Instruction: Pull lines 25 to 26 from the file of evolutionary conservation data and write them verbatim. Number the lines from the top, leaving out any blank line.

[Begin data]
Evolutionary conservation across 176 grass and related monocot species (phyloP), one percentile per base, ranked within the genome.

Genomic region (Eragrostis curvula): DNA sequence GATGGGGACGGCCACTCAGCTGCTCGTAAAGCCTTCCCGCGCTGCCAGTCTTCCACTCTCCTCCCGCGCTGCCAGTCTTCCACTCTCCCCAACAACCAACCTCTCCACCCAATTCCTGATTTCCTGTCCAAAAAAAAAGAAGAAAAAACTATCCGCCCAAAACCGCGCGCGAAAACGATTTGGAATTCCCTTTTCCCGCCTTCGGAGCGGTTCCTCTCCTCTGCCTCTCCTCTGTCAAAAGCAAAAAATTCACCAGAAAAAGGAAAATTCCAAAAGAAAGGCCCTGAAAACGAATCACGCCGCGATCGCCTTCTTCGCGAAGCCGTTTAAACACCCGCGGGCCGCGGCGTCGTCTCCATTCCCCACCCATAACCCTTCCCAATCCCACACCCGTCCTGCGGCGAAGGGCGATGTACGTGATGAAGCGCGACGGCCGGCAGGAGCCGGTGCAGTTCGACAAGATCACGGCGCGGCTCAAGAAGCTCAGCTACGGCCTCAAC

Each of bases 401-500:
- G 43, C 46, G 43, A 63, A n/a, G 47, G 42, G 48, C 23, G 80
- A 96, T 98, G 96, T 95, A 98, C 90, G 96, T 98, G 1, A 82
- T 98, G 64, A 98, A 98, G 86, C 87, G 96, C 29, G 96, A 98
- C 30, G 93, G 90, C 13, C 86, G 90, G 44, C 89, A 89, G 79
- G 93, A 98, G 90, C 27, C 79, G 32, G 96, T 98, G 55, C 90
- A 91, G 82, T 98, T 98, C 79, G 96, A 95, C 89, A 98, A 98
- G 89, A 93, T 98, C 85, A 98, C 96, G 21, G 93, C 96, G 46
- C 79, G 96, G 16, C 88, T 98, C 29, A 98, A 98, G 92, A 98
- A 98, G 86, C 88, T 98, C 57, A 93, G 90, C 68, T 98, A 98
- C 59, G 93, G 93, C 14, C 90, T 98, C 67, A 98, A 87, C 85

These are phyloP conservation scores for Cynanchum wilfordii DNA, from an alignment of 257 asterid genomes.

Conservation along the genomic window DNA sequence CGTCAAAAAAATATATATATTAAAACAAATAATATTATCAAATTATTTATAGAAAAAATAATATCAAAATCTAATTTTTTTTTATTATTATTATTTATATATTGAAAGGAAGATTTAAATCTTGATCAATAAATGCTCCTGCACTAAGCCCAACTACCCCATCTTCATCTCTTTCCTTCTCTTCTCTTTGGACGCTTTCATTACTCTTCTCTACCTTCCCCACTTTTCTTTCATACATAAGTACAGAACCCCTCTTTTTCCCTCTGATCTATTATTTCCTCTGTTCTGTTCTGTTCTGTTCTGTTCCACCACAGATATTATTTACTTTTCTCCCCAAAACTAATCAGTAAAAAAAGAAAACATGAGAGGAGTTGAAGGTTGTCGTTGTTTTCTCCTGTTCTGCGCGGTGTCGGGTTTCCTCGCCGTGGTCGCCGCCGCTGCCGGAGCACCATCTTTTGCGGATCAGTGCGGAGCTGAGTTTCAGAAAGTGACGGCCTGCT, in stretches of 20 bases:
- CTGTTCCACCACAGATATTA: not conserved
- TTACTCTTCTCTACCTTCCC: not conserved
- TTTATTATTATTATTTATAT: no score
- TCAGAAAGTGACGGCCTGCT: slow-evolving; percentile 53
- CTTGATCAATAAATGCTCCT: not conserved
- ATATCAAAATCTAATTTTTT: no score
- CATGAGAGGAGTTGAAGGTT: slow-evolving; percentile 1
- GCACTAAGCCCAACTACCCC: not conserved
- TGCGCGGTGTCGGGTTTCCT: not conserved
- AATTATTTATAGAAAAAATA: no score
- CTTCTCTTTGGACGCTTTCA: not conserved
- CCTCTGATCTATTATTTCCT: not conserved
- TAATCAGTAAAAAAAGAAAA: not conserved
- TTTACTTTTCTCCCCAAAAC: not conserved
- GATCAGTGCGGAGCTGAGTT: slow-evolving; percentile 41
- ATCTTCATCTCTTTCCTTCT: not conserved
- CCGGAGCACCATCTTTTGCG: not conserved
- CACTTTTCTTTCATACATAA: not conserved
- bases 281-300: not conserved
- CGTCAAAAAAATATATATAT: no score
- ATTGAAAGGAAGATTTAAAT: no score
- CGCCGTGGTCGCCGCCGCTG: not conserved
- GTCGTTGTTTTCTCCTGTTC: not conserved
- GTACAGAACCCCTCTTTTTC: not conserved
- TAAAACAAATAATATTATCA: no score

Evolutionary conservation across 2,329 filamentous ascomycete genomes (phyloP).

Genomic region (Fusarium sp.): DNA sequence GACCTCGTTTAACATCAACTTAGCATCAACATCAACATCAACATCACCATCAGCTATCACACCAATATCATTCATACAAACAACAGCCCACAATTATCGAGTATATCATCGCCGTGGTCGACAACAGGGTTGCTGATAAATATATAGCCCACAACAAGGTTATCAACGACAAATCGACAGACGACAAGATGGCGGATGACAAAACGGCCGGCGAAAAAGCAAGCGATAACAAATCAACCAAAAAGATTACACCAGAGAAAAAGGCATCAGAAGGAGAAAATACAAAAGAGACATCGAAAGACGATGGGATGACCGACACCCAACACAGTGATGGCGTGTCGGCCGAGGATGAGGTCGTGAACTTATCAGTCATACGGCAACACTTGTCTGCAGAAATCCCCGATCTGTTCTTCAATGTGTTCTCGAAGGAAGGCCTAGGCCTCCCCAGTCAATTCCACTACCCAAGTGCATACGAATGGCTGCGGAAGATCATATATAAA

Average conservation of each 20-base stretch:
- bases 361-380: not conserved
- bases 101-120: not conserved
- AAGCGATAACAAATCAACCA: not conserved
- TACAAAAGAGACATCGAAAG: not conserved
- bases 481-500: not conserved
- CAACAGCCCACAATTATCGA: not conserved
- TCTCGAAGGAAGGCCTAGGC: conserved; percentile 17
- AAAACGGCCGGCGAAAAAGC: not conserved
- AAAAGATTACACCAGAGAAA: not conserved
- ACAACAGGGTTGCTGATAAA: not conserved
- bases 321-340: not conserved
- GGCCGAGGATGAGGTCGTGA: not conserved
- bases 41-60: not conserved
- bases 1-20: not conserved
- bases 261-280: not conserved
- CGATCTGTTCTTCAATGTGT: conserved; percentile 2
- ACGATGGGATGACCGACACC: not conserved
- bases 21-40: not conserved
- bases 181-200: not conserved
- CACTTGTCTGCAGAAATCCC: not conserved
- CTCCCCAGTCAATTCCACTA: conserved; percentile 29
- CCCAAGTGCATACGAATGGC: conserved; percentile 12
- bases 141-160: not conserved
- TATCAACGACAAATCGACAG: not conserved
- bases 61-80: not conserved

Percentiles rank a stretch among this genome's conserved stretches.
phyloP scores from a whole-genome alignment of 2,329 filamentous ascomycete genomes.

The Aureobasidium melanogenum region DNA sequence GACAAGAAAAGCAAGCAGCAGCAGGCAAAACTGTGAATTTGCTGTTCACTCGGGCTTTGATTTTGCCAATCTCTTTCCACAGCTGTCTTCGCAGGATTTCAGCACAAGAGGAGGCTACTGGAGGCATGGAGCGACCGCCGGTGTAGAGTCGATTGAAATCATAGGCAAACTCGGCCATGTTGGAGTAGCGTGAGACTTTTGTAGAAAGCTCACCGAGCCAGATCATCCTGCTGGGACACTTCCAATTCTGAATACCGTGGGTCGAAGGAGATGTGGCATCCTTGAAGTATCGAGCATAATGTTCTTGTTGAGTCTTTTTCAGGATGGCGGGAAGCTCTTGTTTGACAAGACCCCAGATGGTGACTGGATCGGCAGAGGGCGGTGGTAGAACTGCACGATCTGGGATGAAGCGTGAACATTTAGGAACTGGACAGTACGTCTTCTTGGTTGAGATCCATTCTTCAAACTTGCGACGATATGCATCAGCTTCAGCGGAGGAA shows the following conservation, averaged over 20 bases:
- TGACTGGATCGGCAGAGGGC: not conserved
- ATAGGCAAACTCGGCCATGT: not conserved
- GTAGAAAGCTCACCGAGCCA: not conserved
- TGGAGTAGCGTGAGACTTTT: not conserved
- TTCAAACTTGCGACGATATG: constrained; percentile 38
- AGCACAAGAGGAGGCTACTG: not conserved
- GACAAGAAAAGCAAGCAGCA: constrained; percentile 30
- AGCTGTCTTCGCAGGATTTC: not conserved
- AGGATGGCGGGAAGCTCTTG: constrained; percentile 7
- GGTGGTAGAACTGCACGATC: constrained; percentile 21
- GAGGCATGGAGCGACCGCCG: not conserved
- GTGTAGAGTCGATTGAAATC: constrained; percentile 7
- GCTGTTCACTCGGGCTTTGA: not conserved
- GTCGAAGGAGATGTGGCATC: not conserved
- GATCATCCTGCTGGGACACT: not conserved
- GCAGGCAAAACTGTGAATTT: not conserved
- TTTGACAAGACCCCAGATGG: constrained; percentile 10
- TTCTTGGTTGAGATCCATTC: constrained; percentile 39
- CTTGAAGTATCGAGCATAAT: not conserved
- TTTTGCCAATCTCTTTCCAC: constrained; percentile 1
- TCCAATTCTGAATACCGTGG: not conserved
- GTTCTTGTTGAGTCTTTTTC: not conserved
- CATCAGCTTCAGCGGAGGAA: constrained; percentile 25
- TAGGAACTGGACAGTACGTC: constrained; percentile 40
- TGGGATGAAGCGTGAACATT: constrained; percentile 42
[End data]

- AATTATTTATAGAAAAAATA: no score
- CTTCTCTTTGGACGCTTTCA: not conserved